What is Voting?
Voting on claims allows users to express how much of an impact they believe a claim has on the claim above it. In the top-left corner of any claim is the Impact Meter: the more of the meter is colored in, the more impact users believe the claim has on the claim above it.
Note: You should vote not only on how true or persuasive you find a claim, but also how relevant it is to the claim directly above it. See the Understanding Impact section for more information.
Below the Impact Meter, the gray voting gauge indicates how many participants have voted on the claim. The voting gauge appears fully filled once 10 participants have voted.
Kialo’s voting system is designed to measure how much impact users in a discussion think each claim has on the next claim up. A claim’s impact is the result of its veracity and relevance.
A claim’s veracity is measured by how persuasive or truthful you find a claim. The more you find a claim convincing, the more veracity, and therefore impact, it has. Remain impartial when assessing the veracity of a claim – even if you don’t agree with the “side” a claim is arguing for, you should try your best to put aside any personal biases when voting.
Not only must a claim be persuasive to be impactful, but it must also be relevant in relation to the claim above it. A common mistake made by newer users on Kialo is submitting claims which can be persuasive or truthful in isolation, however have little relevance to the claim directly above, and consequentially, little impact.
In summary: When voting on a claim’s impact, take into consideration its veracity and relevance to the claim directly above it. (Impact = Veracity + Relevance).
You can also vote on the veracity of the thesis (or theses) in a discussion. As a thesis is located above all claims, its relevance should be clear, so users vote on its veracity in regards to the discussion question. (If the relevance of a thesis is unclear, it should be amended as a priority, as an unclear thesis can cause an entire discussion to be unclear.)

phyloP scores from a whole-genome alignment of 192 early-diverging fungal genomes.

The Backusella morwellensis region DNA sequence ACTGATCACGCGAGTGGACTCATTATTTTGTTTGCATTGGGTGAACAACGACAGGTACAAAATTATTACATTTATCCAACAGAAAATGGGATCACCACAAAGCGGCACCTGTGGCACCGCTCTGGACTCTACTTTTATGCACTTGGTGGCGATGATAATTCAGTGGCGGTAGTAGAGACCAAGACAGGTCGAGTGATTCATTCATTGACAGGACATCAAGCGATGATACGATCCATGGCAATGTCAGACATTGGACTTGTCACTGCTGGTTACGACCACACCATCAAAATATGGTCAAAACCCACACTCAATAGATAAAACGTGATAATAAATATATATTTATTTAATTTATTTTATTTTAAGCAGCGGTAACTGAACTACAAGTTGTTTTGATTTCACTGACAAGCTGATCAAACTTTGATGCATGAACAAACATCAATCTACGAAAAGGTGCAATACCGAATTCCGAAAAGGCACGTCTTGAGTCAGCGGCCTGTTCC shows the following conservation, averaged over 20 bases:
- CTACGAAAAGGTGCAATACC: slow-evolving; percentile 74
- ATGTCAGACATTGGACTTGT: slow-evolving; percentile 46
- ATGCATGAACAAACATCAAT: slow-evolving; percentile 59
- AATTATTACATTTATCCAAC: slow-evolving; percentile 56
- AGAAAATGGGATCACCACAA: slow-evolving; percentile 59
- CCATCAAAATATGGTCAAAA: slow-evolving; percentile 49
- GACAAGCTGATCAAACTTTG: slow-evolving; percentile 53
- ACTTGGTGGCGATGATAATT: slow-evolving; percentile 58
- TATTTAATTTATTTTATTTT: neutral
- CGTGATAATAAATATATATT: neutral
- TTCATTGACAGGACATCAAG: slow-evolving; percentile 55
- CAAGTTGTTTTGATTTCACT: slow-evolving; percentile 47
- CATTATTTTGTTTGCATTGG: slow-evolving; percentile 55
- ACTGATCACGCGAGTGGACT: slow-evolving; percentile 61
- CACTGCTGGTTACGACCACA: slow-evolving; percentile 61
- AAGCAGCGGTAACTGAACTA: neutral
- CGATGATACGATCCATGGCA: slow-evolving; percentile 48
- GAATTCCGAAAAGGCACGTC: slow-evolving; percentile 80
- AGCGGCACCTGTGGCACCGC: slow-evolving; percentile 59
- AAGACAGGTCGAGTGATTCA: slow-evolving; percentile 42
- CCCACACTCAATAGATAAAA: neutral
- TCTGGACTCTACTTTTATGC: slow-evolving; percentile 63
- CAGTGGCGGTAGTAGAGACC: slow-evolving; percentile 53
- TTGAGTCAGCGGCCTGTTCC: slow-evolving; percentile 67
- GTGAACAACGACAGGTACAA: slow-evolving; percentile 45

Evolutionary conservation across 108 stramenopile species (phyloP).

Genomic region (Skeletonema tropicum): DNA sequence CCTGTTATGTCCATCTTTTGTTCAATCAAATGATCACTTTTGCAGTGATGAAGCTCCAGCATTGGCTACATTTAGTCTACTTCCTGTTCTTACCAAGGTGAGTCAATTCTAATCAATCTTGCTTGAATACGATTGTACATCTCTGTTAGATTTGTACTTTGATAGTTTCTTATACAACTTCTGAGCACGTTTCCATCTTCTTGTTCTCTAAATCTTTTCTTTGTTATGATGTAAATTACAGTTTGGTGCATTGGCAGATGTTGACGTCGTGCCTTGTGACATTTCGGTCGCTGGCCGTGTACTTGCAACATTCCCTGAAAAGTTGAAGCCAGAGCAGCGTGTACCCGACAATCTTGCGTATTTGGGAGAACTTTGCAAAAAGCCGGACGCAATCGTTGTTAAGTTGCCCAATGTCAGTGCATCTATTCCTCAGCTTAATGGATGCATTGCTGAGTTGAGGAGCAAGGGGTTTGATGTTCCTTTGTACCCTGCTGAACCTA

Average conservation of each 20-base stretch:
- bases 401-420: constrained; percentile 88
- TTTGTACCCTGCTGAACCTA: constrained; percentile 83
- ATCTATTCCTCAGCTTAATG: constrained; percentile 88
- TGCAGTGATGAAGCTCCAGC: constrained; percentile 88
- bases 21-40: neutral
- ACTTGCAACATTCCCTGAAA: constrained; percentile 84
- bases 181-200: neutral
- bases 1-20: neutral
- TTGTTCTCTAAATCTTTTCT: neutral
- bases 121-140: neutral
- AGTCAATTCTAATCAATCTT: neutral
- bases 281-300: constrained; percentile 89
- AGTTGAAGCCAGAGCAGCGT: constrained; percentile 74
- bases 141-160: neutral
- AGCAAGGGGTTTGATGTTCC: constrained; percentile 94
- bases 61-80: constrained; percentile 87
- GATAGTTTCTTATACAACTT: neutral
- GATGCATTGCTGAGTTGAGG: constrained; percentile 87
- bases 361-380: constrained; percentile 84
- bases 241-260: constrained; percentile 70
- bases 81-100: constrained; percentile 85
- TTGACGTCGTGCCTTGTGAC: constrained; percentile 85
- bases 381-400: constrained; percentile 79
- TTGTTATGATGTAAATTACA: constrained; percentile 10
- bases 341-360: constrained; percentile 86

For additional information on what impact meters can show you, see Understanding Perspectives.
How to Vote
To vote on a claim:
- Click the Impact Meter (the four bars) in the top-left corner of a claim to open the voting interface.
- Pick the appropriate impact rating, from 0 (weakest) to 4 (strongest).
Note: Voting is disabled by default in new discussions, and must be enabled for participants to vote on claims.
Enabling/Disabling Voting in a Discussion
Admins in a discussion can control whether participants are able to vote on claims at any given time.
To enable or disable voting:
- Click the ≡ (three horizontal lines) in the top-left of a discussion.
- Select Settings.
- Check Allow voting to enable voting, or uncheck it to disable voting.
- Click Save.
Disabling voting does not erase votes made while it was enabled, and votes already cast reappear when voting is re-enabled.
Adjusting User Vote Visibility
Admins in a discussion can specify which users are able to see other users’ votes on claims. If vote visibility is hidden for a user, the Impact Meters (see the What is Voting? section) show them only their own votes.
Hiding user vote visibility is useful if you wish to collect blind impact votes, avoiding the bias that might exist if individuals can see how other users have voted on a claim (meaning users can’t vote “with the crowd”, or express stronger feelings on a claim to “balance out” others’ votes they disagree with).
You can adjust user votes to be visible to all participants (default), only discussion Admins, or only the users themselves. If hiding user votes, this setting can be reverted at a later time to reveal to participants how others have voted.
To adjust user vote visibility:
- Click the ≡ (three horizontal lines) in the top-left of the discussion.
- Select Settings.
- Under ‘Voting visibility’, select who should see other users’ votes on claims.
- Once finished, click Save.